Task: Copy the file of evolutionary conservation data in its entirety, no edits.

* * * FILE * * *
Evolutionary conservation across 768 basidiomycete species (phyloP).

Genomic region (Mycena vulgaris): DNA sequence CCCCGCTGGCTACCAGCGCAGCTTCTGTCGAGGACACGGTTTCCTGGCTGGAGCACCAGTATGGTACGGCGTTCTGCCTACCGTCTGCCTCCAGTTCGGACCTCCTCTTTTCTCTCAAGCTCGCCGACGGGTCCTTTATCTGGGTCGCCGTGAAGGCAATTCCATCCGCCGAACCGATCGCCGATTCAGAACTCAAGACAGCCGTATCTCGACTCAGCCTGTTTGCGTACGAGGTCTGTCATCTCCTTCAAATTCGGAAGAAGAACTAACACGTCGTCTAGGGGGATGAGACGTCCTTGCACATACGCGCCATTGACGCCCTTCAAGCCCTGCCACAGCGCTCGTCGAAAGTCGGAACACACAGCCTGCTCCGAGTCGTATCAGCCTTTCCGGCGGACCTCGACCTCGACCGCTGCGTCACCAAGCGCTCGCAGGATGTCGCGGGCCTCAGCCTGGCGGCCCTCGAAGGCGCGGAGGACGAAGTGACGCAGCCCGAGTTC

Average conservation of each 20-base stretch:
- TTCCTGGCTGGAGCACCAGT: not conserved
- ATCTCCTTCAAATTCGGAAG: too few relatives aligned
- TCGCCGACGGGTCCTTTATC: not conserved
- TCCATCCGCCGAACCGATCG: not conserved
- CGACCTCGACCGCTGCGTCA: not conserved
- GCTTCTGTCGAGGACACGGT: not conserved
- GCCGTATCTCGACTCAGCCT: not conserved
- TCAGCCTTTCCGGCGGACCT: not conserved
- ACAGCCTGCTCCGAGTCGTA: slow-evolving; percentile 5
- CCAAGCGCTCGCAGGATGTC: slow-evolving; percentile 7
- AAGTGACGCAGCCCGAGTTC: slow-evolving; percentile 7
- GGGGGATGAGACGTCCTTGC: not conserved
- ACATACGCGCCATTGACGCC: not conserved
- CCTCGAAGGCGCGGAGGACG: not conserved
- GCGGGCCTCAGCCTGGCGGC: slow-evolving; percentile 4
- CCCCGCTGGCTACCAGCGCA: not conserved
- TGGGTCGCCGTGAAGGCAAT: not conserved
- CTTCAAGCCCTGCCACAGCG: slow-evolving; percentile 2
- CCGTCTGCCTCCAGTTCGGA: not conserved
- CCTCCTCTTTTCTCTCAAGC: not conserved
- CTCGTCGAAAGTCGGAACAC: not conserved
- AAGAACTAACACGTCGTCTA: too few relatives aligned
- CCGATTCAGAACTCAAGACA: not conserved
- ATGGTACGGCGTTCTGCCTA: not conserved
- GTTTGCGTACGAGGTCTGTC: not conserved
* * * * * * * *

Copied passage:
Evolutionary conservation across 768 basidiomycete species (phyloP).

Genomic region (Mycena vulgaris): DNA sequence CCCCGCTGGCTACCAGCGCAGCTTCTGTCGAGGACACGGTTTCCTGGCTGGAGCACCAGTATGGTACGGCGTTCTGCCTACCGTCTGCCTCCAGTTCGGACCTCCTCTTTTCTCTCAAGCTCGCCGACGGGTCCTTTATCTGGGTCGCCGTGAAGGCAATTCCATCCGCCGAACCGATCGCCGATTCAGAACTCAAGACAGCCGTATCTCGACTCAGCCTGTTTGCGTACGAGGTCTGTCATCTCCTTCAAATTCGGAAGAAGAACTAACACGTCGTCTAGGGGGATGAGACGTCCTTGCACATACGCGCCATTGACGCCCTTCAAGCCCTGCCACAGCGCTCGTCGAAAGTCGGAACACACAGCCTGCTCCGAGTCGTATCAGCCTTTCCGGCGGACCTCGACCTCGACCGCTGCGTCACCAAGCGCTCGCAGGATGTCGCGGGCCTCAGCCTGGCGGCCCTCGAAGGCGCGGAGGACGAAGTGACGCAGCCCGAGTTC

Average conservation of each 20-base stretch:
- TTCCTGGCTGGAGCACCAGT: not conserved
- ATCTCCTTCAAATTCGGAAG: too few relatives aligned
- TCGCCGACGGGTCCTTTATC: not conserved
- TCCATCCGCCGAACCGATCG: not conserved
- CGACCTCGACCGCTGCGTCA: not conserved
- GCTTCTGTCGAGGACACGGT: not conserved
- GCCGTATCTCGACTCAGCCT: not conserved
- TCAGCCTTTCCGGCGGACCT: not conserved
- ACAGCCTGCTCCGAGTCGTA: slow-evolving; percentile 5
- CCAAGCGCTCGCAGGATGTC: slow-evolving; percentile 7
- AAGTGACGCAGCCCGAGTTC: slow-evolving; percentile 7
- GGGGGATGAGACGTCCTTGC: not conserved
- ACATACGCGCCATTGACGCC: not conserved
- CCTCGAAGGCGCGGAGGACG: not conserved
- GCGGGCCTCAGCCTGGCGGC: slow-evolving; percentile 4
- CCCCGCTGGCTACCAGCGCA: not conserved
- TGGGTCGCCGTGAAGGCAAT: not conserved
- CTTCAAGCCCTGCCACAGCG: slow-evolving; percentile 2
- CCGTCTGCCTCCAGTTCGGA: not conserved
- CCTCCTCTTTTCTCTCAAGC: not conserved
- CTCGTCGAAAGTCGGAACAC: not conserved
- AAGAACTAACACGTCGTCTA: too few relatives aligned
- CCGATTCAGAACTCAAGACA: not conserved
- ATGGTACGGCGTTCTGCCTA: not conserved
- GTTTGCGTACGAGGTCTGTC: not conserved